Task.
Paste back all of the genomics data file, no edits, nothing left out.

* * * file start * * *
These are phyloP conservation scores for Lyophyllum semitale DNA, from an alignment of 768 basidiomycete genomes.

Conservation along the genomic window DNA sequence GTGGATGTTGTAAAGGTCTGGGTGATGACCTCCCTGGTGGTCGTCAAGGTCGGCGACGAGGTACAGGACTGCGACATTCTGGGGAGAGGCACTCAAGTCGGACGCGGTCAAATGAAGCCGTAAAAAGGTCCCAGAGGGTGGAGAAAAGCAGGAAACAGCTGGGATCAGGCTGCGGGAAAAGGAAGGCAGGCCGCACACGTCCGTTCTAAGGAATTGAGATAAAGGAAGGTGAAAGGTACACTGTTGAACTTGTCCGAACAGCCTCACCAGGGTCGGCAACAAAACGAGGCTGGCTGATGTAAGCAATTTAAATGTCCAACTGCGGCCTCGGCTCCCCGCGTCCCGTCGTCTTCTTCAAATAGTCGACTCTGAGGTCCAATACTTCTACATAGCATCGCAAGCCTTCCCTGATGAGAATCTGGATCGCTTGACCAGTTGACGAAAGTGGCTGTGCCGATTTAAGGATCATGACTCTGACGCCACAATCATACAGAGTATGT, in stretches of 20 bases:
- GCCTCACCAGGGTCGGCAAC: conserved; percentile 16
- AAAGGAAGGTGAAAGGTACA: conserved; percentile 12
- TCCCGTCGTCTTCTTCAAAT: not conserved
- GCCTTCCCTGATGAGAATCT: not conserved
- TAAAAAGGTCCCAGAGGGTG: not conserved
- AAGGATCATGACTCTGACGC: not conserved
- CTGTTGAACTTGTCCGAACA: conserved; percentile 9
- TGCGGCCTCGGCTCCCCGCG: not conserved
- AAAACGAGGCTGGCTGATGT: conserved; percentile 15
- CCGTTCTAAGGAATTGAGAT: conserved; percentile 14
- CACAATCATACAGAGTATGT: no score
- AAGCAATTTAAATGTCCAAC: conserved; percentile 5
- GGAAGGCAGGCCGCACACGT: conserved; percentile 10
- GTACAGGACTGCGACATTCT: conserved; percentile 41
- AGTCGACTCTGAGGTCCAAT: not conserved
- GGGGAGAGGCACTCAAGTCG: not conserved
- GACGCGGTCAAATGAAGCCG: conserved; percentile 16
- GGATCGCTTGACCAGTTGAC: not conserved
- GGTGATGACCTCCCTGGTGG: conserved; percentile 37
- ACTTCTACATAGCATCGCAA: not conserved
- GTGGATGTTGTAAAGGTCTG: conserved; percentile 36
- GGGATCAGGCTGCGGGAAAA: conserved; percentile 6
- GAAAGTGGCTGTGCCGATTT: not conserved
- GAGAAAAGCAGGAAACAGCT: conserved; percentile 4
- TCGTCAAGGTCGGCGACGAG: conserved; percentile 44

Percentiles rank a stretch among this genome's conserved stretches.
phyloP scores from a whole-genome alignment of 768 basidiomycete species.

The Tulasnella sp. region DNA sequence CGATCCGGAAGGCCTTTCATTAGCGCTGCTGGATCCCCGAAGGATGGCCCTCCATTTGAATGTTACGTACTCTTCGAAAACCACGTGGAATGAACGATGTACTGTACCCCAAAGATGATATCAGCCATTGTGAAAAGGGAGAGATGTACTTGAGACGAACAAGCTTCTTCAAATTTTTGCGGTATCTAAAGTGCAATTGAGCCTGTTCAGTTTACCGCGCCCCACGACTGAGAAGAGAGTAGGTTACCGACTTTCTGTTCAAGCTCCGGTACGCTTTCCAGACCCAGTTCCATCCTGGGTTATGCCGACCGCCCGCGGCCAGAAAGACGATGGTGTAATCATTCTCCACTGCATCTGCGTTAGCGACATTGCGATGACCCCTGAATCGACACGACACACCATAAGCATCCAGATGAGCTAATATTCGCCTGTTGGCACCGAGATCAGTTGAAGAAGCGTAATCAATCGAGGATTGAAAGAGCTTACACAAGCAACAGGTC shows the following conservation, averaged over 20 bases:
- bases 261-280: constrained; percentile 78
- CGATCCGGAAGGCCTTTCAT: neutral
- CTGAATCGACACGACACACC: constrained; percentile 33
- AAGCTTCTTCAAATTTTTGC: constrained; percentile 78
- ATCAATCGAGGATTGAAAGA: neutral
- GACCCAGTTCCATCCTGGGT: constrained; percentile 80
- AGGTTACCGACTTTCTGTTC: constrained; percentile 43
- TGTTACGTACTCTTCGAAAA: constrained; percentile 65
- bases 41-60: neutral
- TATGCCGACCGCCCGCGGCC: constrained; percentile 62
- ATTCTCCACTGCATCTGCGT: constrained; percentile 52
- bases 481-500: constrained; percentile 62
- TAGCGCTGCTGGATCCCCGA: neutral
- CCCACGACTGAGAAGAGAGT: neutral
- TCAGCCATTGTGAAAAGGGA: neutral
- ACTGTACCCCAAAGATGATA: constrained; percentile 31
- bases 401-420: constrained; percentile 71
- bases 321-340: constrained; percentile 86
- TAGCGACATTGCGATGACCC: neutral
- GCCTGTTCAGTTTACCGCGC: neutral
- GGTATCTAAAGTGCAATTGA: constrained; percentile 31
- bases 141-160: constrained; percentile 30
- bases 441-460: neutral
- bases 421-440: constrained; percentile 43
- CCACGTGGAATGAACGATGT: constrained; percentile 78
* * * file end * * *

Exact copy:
These are phyloP conservation scores for Lyophyllum semitale DNA, from an alignment of 768 basidiomycete genomes.

Conservation along the genomic window DNA sequence GTGGATGTTGTAAAGGTCTGGGTGATGACCTCCCTGGTGGTCGTCAAGGTCGGCGACGAGGTACAGGACTGCGACATTCTGGGGAGAGGCACTCAAGTCGGACGCGGTCAAATGAAGCCGTAAAAAGGTCCCAGAGGGTGGAGAAAAGCAGGAAACAGCTGGGATCAGGCTGCGGGAAAAGGAAGGCAGGCCGCACACGTCCGTTCTAAGGAATTGAGATAAAGGAAGGTGAAAGGTACACTGTTGAACTTGTCCGAACAGCCTCACCAGGGTCGGCAACAAAACGAGGCTGGCTGATGTAAGCAATTTAAATGTCCAACTGCGGCCTCGGCTCCCCGCGTCCCGTCGTCTTCTTCAAATAGTCGACTCTGAGGTCCAATACTTCTACATAGCATCGCAAGCCTTCCCTGATGAGAATCTGGATCGCTTGACCAGTTGACGAAAGTGGCTGTGCCGATTTAAGGATCATGACTCTGACGCCACAATCATACAGAGTATGT, in stretches of 20 bases:
- GCCTCACCAGGGTCGGCAAC: conserved; percentile 16
- AAAGGAAGGTGAAAGGTACA: conserved; percentile 12
- TCCCGTCGTCTTCTTCAAAT: not conserved
- GCCTTCCCTGATGAGAATCT: not conserved
- TAAAAAGGTCCCAGAGGGTG: not conserved
- AAGGATCATGACTCTGACGC: not conserved
- CTGTTGAACTTGTCCGAACA: conserved; percentile 9
- TGCGGCCTCGGCTCCCCGCG: not conserved
- AAAACGAGGCTGGCTGATGT: conserved; percentile 15
- CCGTTCTAAGGAATTGAGAT: conserved; percentile 14
- CACAATCATACAGAGTATGT: no score
- AAGCAATTTAAATGTCCAAC: conserved; percentile 5
- GGAAGGCAGGCCGCACACGT: conserved; percentile 10
- GTACAGGACTGCGACATTCT: conserved; percentile 41
- AGTCGACTCTGAGGTCCAAT: not conserved
- GGGGAGAGGCACTCAAGTCG: not conserved
- GACGCGGTCAAATGAAGCCG: conserved; percentile 16
- GGATCGCTTGACCAGTTGAC: not conserved
- GGTGATGACCTCCCTGGTGG: conserved; percentile 37
- ACTTCTACATAGCATCGCAA: not conserved
- GTGGATGTTGTAAAGGTCTG: conserved; percentile 36
- GGGATCAGGCTGCGGGAAAA: conserved; percentile 6
- GAAAGTGGCTGTGCCGATTT: not conserved
- GAGAAAAGCAGGAAACAGCT: conserved; percentile 4
- TCGTCAAGGTCGGCGACGAG: conserved; percentile 44

Percentiles rank a stretch among this genome's conserved stretches.
phyloP scores from a whole-genome alignment of 768 basidiomycete species.

The Tulasnella sp. region DNA sequence CGATCCGGAAGGCCTTTCATTAGCGCTGCTGGATCCCCGAAGGATGGCCCTCCATTTGAATGTTACGTACTCTTCGAAAACCACGTGGAATGAACGATGTACTGTACCCCAAAGATGATATCAGCCATTGTGAAAAGGGAGAGATGTACTTGAGACGAACAAGCTTCTTCAAATTTTTGCGGTATCTAAAGTGCAATTGAGCCTGTTCAGTTTACCGCGCCCCACGACTGAGAAGAGAGTAGGTTACCGACTTTCTGTTCAAGCTCCGGTACGCTTTCCAGACCCAGTTCCATCCTGGGTTATGCCGACCGCCCGCGGCCAGAAAGACGATGGTGTAATCATTCTCCACTGCATCTGCGTTAGCGACATTGCGATGACCCCTGAATCGACACGACACACCATAAGCATCCAGATGAGCTAATATTCGCCTGTTGGCACCGAGATCAGTTGAAGAAGCGTAATCAATCGAGGATTGAAAGAGCTTACACAAGCAACAGGTC shows the following conservation, averaged over 20 bases:
- bases 261-280: constrained; percentile 78
- CGATCCGGAAGGCCTTTCAT: neutral
- CTGAATCGACACGACACACC: constrained; percentile 33
- AAGCTTCTTCAAATTTTTGC: constrained; percentile 78
- ATCAATCGAGGATTGAAAGA: neutral
- GACCCAGTTCCATCCTGGGT: constrained; percentile 80
- AGGTTACCGACTTTCTGTTC: constrained; percentile 43
- TGTTACGTACTCTTCGAAAA: constrained; percentile 65
- bases 41-60: neutral
- TATGCCGACCGCCCGCGGCC: constrained; percentile 62
- ATTCTCCACTGCATCTGCGT: constrained; percentile 52
- bases 481-500: constrained; percentile 62
- TAGCGCTGCTGGATCCCCGA: neutral
- CCCACGACTGAGAAGAGAGT: neutral
- TCAGCCATTGTGAAAAGGGA: neutral
- ACTGTACCCCAAAGATGATA: constrained; percentile 31
- bases 401-420: constrained; percentile 71
- bases 321-340: constrained; percentile 86
- TAGCGACATTGCGATGACCC: neutral
- GCCTGTTCAGTTTACCGCGC: neutral
- GGTATCTAAAGTGCAATTGA: constrained; percentile 31
- bases 141-160: constrained; percentile 30
- bases 441-460: neutral
- bases 421-440: constrained; percentile 43
- CCACGTGGAATGAACGATGT: constrained; percentile 78